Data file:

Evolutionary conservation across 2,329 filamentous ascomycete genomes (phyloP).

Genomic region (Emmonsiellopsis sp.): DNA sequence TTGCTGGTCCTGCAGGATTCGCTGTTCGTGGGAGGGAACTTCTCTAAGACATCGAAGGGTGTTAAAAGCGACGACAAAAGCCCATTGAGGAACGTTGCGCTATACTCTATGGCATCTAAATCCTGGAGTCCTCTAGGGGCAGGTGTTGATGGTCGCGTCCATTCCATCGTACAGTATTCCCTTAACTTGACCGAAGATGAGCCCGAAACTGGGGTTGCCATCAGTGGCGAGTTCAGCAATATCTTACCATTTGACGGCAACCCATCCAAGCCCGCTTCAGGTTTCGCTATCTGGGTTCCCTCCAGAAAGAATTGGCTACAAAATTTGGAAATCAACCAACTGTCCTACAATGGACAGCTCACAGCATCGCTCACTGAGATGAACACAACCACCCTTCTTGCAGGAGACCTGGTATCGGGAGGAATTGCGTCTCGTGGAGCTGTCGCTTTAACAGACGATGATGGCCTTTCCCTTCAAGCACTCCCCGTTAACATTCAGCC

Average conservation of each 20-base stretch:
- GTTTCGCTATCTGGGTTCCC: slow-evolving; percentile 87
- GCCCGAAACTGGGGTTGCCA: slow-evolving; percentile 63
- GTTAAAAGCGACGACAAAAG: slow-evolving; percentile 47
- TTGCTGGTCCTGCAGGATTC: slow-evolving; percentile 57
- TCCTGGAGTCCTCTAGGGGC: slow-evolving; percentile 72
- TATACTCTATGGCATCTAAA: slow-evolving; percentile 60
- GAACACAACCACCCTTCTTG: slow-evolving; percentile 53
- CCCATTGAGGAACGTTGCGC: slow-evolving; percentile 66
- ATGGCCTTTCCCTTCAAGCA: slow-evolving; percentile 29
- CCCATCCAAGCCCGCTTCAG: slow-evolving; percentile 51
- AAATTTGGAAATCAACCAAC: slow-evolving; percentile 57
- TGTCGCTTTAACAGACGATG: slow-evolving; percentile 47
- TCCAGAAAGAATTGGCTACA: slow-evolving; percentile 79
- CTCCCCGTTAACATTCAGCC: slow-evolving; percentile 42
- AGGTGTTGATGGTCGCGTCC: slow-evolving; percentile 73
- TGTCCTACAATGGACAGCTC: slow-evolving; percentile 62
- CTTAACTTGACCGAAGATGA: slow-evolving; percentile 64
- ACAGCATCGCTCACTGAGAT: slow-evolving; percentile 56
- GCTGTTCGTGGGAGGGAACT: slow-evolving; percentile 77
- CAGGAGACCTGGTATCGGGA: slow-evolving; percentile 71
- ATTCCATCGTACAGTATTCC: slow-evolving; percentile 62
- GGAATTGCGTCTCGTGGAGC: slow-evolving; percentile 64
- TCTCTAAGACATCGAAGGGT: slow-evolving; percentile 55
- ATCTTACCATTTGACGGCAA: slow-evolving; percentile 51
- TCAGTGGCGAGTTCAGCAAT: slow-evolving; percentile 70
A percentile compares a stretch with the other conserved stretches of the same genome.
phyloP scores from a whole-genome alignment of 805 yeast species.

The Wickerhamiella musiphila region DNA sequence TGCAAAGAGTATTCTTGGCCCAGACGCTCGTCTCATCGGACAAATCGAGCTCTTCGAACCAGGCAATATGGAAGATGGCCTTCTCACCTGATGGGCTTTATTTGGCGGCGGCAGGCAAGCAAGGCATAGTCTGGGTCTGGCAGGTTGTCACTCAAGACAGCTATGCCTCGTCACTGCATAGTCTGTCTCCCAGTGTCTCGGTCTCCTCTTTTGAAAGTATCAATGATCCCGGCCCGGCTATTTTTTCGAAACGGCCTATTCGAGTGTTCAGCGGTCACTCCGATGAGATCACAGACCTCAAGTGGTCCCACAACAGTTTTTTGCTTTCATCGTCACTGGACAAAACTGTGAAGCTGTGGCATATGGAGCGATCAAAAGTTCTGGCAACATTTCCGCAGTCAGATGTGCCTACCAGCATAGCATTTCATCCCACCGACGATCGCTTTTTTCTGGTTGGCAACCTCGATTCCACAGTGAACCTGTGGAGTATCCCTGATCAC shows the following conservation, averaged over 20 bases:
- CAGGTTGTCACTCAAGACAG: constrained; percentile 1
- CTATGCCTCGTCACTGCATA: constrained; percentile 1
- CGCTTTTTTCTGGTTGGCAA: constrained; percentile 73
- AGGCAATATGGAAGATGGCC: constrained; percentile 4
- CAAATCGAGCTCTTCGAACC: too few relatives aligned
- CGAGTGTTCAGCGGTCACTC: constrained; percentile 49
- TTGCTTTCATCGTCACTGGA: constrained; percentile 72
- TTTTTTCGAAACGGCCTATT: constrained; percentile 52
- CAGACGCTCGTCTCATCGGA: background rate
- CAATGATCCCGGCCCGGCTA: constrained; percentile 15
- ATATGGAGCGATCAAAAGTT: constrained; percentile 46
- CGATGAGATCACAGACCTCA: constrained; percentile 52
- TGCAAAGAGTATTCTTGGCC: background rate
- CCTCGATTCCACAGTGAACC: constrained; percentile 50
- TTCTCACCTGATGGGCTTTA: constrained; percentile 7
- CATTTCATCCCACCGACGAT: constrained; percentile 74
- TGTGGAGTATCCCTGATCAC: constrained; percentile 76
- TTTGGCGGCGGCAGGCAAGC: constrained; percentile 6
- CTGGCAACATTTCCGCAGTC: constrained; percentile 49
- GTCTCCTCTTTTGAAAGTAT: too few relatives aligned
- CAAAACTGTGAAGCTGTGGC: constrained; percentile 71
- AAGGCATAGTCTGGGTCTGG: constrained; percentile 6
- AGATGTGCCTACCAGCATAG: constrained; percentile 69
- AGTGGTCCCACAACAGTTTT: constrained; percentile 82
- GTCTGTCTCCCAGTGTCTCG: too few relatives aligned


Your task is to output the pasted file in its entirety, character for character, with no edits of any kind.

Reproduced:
Evolutionary conservation across 2,329 filamentous ascomycete genomes (phyloP).

Genomic region (Emmonsiellopsis sp.): DNA sequence TTGCTGGTCCTGCAGGATTCGCTGTTCGTGGGAGGGAACTTCTCTAAGACATCGAAGGGTGTTAAAAGCGACGACAAAAGCCCATTGAGGAACGTTGCGCTATACTCTATGGCATCTAAATCCTGGAGTCCTCTAGGGGCAGGTGTTGATGGTCGCGTCCATTCCATCGTACAGTATTCCCTTAACTTGACCGAAGATGAGCCCGAAACTGGGGTTGCCATCAGTGGCGAGTTCAGCAATATCTTACCATTTGACGGCAACCCATCCAAGCCCGCTTCAGGTTTCGCTATCTGGGTTCCCTCCAGAAAGAATTGGCTACAAAATTTGGAAATCAACCAACTGTCCTACAATGGACAGCTCACAGCATCGCTCACTGAGATGAACACAACCACCCTTCTTGCAGGAGACCTGGTATCGGGAGGAATTGCGTCTCGTGGAGCTGTCGCTTTAACAGACGATGATGGCCTTTCCCTTCAAGCACTCCCCGTTAACATTCAGCC

Average conservation of each 20-base stretch:
- GTTTCGCTATCTGGGTTCCC: slow-evolving; percentile 87
- GCCCGAAACTGGGGTTGCCA: slow-evolving; percentile 63
- GTTAAAAGCGACGACAAAAG: slow-evolving; percentile 47
- TTGCTGGTCCTGCAGGATTC: slow-evolving; percentile 57
- TCCTGGAGTCCTCTAGGGGC: slow-evolving; percentile 72
- TATACTCTATGGCATCTAAA: slow-evolving; percentile 60
- GAACACAACCACCCTTCTTG: slow-evolving; percentile 53
- CCCATTGAGGAACGTTGCGC: slow-evolving; percentile 66
- ATGGCCTTTCCCTTCAAGCA: slow-evolving; percentile 29
- CCCATCCAAGCCCGCTTCAG: slow-evolving; percentile 51
- AAATTTGGAAATCAACCAAC: slow-evolving; percentile 57
- TGTCGCTTTAACAGACGATG: slow-evolving; percentile 47
- TCCAGAAAGAATTGGCTACA: slow-evolving; percentile 79
- CTCCCCGTTAACATTCAGCC: slow-evolving; percentile 42
- AGGTGTTGATGGTCGCGTCC: slow-evolving; percentile 73
- TGTCCTACAATGGACAGCTC: slow-evolving; percentile 62
- CTTAACTTGACCGAAGATGA: slow-evolving; percentile 64
- ACAGCATCGCTCACTGAGAT: slow-evolving; percentile 56
- GCTGTTCGTGGGAGGGAACT: slow-evolving; percentile 77
- CAGGAGACCTGGTATCGGGA: slow-evolving; percentile 71
- ATTCCATCGTACAGTATTCC: slow-evolving; percentile 62
- GGAATTGCGTCTCGTGGAGC: slow-evolving; percentile 64
- TCTCTAAGACATCGAAGGGT: slow-evolving; percentile 55
- ATCTTACCATTTGACGGCAA: slow-evolving; percentile 51
- TCAGTGGCGAGTTCAGCAAT: slow-evolving; percentile 70
A percentile compares a stretch with the other conserved stretches of the same genome.
phyloP scores from a whole-genome alignment of 805 yeast species.

The Wickerhamiella musiphila region DNA sequence TGCAAAGAGTATTCTTGGCCCAGACGCTCGTCTCATCGGACAAATCGAGCTCTTCGAACCAGGCAATATGGAAGATGGCCTTCTCACCTGATGGGCTTTATTTGGCGGCGGCAGGCAAGCAAGGCATAGTCTGGGTCTGGCAGGTTGTCACTCAAGACAGCTATGCCTCGTCACTGCATAGTCTGTCTCCCAGTGTCTCGGTCTCCTCTTTTGAAAGTATCAATGATCCCGGCCCGGCTATTTTTTCGAAACGGCCTATTCGAGTGTTCAGCGGTCACTCCGATGAGATCACAGACCTCAAGTGGTCCCACAACAGTTTTTTGCTTTCATCGTCACTGGACAAAACTGTGAAGCTGTGGCATATGGAGCGATCAAAAGTTCTGGCAACATTTCCGCAGTCAGATGTGCCTACCAGCATAGCATTTCATCCCACCGACGATCGCTTTTTTCTGGTTGGCAACCTCGATTCCACAGTGAACCTGTGGAGTATCCCTGATCAC shows the following conservation, averaged over 20 bases:
- CAGGTTGTCACTCAAGACAG: constrained; percentile 1
- CTATGCCTCGTCACTGCATA: constrained; percentile 1
- CGCTTTTTTCTGGTTGGCAA: constrained; percentile 73
- AGGCAATATGGAAGATGGCC: constrained; percentile 4
- CAAATCGAGCTCTTCGAACC: too few relatives aligned
- CGAGTGTTCAGCGGTCACTC: constrained; percentile 49
- TTGCTTTCATCGTCACTGGA: constrained; percentile 72
- TTTTTTCGAAACGGCCTATT: constrained; percentile 52
- CAGACGCTCGTCTCATCGGA: background rate
- CAATGATCCCGGCCCGGCTA: constrained; percentile 15
- ATATGGAGCGATCAAAAGTT: constrained; percentile 46
- CGATGAGATCACAGACCTCA: constrained; percentile 52
- TGCAAAGAGTATTCTTGGCC: background rate
- CCTCGATTCCACAGTGAACC: constrained; percentile 50
- TTCTCACCTGATGGGCTTTA: constrained; percentile 7
- CATTTCATCCCACCGACGAT: constrained; percentile 74
- TGTGGAGTATCCCTGATCAC: constrained; percentile 76
- TTTGGCGGCGGCAGGCAAGC: constrained; percentile 6
- CTGGCAACATTTCCGCAGTC: constrained; percentile 49
- GTCTCCTCTTTTGAAAGTAT: too few relatives aligned
- CAAAACTGTGAAGCTGTGGC: constrained; percentile 71
- AAGGCATAGTCTGGGTCTGG: constrained; percentile 6
- AGATGTGCCTACCAGCATAG: constrained; percentile 69
- AGTGGTCCCACAACAGTTTT: constrained; percentile 82
- GTCTGTCTCCCAGTGTCTCG: too few relatives aligned